What it feels like to be in an art show

linocut print of a woman looking over her shoulder printed on used notebook paper that has been sewn together

Tomorrow I will be driving out to the Chehalem Cultural Center in Newberg, Oregon to see my artwork next to several other artists’s work. It is my first group exhibition since moving to Corvallis last September. This will the 20th time my work has been exhibited. I am anxious, excited, nervous, giddy, satisfied, prideful, and lots of other feelings all at once.

linocut print of a woman looking over her shoulder printed on used notebook paper that has been sewn together

I have heard artists compare exhibiting their work with standing in the middle of a room naked. If you are genuine when you create, I can imagine the two activities are comparable. I have never stood in front of a group of people while nude and allowed them to talk about me as though I am not there, but I imagine the feelings you would get are similar to the feelings you get when someone stands in front of your artwork.

I love and I hate showing my artwork to other people.

I love it because it’s a way for me to connect with someone even if I never meet them. I can speak a language that crosses lingual boundaries. I can influence the world (hopefully in a good way).

I hate it because I’m afraid people won’t like it. As I age, I care less and less about what people think, but there’s still a part of me that wants everyone to like me and wants everyone to appreciate what I do. I hate it because it is all of me. It feels like an open door to all of my thoughts, ideas, wishes, dreams, my soul.

But, I have to do it.

And, I’m so happy I get to make it.

And, most of me is ecstatic that some other people get to take a peek at the work and hopefully get something out it.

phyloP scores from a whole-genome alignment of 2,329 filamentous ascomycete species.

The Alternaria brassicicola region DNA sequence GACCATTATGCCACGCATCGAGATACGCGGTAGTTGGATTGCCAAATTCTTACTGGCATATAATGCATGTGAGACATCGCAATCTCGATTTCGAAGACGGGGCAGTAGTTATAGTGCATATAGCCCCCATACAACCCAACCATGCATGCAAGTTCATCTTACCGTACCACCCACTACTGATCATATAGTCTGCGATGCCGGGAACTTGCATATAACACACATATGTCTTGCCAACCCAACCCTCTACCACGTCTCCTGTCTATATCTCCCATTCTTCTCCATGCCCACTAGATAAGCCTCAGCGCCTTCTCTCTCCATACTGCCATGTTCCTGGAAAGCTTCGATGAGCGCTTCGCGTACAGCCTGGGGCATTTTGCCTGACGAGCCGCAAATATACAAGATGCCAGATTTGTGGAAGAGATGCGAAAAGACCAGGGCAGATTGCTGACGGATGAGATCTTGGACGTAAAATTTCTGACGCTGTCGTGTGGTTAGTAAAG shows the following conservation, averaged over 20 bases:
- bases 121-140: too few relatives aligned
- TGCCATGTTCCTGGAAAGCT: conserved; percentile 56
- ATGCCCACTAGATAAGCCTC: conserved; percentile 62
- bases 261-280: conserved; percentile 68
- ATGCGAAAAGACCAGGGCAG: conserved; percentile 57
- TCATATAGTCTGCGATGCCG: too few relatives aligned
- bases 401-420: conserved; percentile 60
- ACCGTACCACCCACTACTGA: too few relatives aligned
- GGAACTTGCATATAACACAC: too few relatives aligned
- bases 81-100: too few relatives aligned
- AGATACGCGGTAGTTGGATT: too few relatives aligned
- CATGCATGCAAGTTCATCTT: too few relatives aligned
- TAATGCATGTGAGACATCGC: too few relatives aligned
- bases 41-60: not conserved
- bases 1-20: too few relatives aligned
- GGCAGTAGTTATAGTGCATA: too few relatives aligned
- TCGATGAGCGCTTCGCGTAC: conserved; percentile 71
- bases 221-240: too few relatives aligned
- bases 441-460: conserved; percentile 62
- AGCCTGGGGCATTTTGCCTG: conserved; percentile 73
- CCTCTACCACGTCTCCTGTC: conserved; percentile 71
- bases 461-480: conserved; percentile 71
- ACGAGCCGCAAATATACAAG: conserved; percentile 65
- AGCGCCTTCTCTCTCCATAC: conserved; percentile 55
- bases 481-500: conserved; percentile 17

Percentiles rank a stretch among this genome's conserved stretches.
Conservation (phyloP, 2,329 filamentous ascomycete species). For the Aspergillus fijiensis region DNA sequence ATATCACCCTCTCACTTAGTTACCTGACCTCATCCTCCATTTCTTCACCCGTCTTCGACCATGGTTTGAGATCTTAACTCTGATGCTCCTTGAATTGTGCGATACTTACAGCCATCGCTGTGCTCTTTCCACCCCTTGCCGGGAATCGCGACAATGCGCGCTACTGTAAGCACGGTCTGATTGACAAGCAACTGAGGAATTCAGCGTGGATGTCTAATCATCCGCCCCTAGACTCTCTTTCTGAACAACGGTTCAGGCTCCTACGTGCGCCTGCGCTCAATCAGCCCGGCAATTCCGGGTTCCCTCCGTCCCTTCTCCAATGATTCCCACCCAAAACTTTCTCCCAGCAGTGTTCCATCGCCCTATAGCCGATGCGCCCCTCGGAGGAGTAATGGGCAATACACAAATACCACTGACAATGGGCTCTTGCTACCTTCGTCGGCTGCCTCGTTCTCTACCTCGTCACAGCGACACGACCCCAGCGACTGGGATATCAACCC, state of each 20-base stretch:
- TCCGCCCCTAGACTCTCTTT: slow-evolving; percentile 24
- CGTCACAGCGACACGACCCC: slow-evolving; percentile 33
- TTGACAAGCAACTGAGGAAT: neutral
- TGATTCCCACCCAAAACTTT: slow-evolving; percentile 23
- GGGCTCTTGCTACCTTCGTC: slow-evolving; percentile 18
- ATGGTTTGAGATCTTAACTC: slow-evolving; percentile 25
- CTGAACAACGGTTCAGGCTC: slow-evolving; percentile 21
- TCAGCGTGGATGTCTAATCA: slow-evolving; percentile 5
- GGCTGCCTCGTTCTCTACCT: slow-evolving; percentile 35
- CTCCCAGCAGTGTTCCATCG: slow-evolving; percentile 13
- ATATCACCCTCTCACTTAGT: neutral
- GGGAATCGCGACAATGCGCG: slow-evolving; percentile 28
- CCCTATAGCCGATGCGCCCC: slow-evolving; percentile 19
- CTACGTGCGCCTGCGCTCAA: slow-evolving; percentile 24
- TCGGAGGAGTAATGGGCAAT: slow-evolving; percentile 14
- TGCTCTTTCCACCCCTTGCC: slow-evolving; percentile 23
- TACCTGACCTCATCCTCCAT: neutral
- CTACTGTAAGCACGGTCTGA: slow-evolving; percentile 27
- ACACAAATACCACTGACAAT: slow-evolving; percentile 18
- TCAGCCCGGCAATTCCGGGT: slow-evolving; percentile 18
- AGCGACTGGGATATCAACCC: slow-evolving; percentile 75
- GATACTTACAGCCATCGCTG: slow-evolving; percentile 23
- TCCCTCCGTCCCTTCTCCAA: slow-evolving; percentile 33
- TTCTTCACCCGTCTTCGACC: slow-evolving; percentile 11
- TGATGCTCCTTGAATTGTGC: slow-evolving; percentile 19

I moved

Some images of our old place in the Bay Area. I loved the house and wanted to take some photographs of my favorite compositions I had found over the years.
Some images of our old place in the Bay Area. I loved the house and wanted to take some photographs of my favorite compositions I had found over the years.

My little family and I moved to a new state last month. We went from a big city to a small town.

Here are some things I’ve noticed so far.

1. People are friendlier. I don’t get a grimace back when I make eye contact and smile at someone when I walk by them. I am the mean one now. I have to re-learn to not be shocked and a little scared by someone starting a conversation with me. I have to take the grimace off of my face.

2. Traffic is almost non-existent. We do live in a college town, so there can be traffic on game days. But, for now, if feels like nothing compared to our old trips to and from place to place.

3. Parking is mostly free AND available. The longest I have had to drive around for a parking space is 5 minutes. There is parking downtown that is free for 3 hours. What is that craziness? I love it.

4. I feel like I can breathe. That isn’t just because the air is much cleaner and crisper here. There’s more space too. There aren’t buildings and freeways and cars every corner I turn. Open space is doing wonders for me.